Has anyone tried contacting PUSH and send in their old TRIAD and RP23 to swap bodies?
 

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Discussion Starter · #8 ·
Push told me I was stuck with my triad due to the way it mounts to the rear linkage. Now, if you send in both an RP23 and the old triad and have them fit the triad stanchion on the RP23, it may be able to be done. But you're looking at about $500 at this point, even if they're willing to cobjob it...

The 2011 Stumpjumper EVO uses a specialized tuned RP23, though, which I bet would fit in the frame and fit the linkage. I think the best way to go would be if you can get your bike shop to part one of these out. It's slightly longer (1/8" IIRC), though, so your BB will sit up higher.
 

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I am getting the opposite length:

2010 Stumpjumper FSR 29 Comp:
"Fox Triad, custom on-the-fly 3-position switch 1) lock out 2) Open 3) ProPedal pedal assisting damping, rebound adj., 7.875x1.8"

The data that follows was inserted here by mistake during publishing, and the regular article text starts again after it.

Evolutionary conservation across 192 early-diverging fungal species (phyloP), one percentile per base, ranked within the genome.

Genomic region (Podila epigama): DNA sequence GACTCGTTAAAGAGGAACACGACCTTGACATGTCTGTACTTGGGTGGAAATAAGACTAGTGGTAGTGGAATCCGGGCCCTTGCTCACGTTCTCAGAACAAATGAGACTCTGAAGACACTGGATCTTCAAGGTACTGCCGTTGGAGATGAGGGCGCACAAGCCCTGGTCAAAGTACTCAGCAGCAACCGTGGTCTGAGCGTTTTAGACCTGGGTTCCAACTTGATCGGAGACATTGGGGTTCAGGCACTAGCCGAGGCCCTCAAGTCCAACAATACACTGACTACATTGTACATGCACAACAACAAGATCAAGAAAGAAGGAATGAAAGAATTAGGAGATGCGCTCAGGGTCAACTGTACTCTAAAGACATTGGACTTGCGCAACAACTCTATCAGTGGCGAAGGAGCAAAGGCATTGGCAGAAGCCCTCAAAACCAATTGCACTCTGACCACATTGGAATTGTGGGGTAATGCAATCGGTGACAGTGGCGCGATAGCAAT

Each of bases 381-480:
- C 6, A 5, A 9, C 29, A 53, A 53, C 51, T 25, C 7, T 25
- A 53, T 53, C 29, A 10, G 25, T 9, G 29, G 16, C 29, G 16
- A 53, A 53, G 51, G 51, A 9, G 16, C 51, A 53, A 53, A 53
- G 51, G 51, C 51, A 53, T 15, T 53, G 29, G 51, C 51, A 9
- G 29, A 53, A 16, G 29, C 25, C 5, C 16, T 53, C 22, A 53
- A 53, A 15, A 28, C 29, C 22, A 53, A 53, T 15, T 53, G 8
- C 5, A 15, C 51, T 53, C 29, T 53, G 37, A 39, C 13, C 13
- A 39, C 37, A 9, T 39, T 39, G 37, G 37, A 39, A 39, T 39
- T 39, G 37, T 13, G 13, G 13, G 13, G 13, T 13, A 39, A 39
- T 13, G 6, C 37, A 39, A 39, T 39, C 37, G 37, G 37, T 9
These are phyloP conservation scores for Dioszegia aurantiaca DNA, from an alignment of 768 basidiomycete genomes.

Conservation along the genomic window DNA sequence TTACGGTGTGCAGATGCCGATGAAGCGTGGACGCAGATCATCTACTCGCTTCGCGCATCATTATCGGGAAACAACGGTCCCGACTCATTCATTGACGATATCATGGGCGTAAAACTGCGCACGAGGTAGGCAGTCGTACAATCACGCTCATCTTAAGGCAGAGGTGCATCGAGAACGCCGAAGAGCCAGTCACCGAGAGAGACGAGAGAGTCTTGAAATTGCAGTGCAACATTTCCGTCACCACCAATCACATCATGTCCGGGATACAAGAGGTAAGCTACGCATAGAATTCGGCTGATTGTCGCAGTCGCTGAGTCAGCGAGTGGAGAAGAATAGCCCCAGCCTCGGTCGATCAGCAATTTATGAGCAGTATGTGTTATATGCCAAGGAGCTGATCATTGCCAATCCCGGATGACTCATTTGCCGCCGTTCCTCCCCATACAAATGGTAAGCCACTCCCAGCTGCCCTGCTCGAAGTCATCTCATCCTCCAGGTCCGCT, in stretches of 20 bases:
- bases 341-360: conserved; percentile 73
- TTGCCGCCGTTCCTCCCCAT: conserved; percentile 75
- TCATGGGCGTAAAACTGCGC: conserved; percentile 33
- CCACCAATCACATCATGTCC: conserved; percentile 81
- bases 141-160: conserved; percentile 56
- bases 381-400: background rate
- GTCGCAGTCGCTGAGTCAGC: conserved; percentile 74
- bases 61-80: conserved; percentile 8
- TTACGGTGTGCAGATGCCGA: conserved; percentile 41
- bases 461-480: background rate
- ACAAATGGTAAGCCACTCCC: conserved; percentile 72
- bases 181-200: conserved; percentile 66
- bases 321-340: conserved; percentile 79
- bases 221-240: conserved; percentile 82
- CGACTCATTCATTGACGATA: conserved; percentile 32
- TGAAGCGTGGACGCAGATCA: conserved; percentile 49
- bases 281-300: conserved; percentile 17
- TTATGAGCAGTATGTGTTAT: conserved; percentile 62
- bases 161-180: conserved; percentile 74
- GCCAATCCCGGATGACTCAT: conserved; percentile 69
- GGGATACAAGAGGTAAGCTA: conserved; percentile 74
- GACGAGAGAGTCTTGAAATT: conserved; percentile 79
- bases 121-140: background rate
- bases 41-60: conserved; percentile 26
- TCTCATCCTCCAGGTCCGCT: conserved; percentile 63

2011 Stumpjumper FSR Expert EVO:
"Fox RP23-S with Boost Valve, reb and separate climbing setting and custom 3-position low-speed comp adj., 7.75x2.0"

Could be worth a try just have to make sure that extra 0.2" stroke coupled with the reduced length doesn't interfere with the frame linkage at full compression.
 

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I am getting the opposite length:

2010 Stumpjumper FSR 29 Comp:
"Fox Triad, custom on-the-fly 3-position switch 1) lock out 2) Open 3) ProPedal pedal assisting damping, rebound adj., 7.875x1.8"

2011 Stumpjumper FSR Expert EVO:
"Fox RP23-S with Boost Valve, reb and separate climbing setting and custom 3-position low-speed comp adj., 7.75x2.0"

Could be worth a try just have to make sure that extra 0.2" stroke coupled with the reduced length doesn't interfere with the frame linkage at full compression.
The 2010 26er is 1.9".
Anyone tried fitting the EVO shock on a regular '10 FSR yet?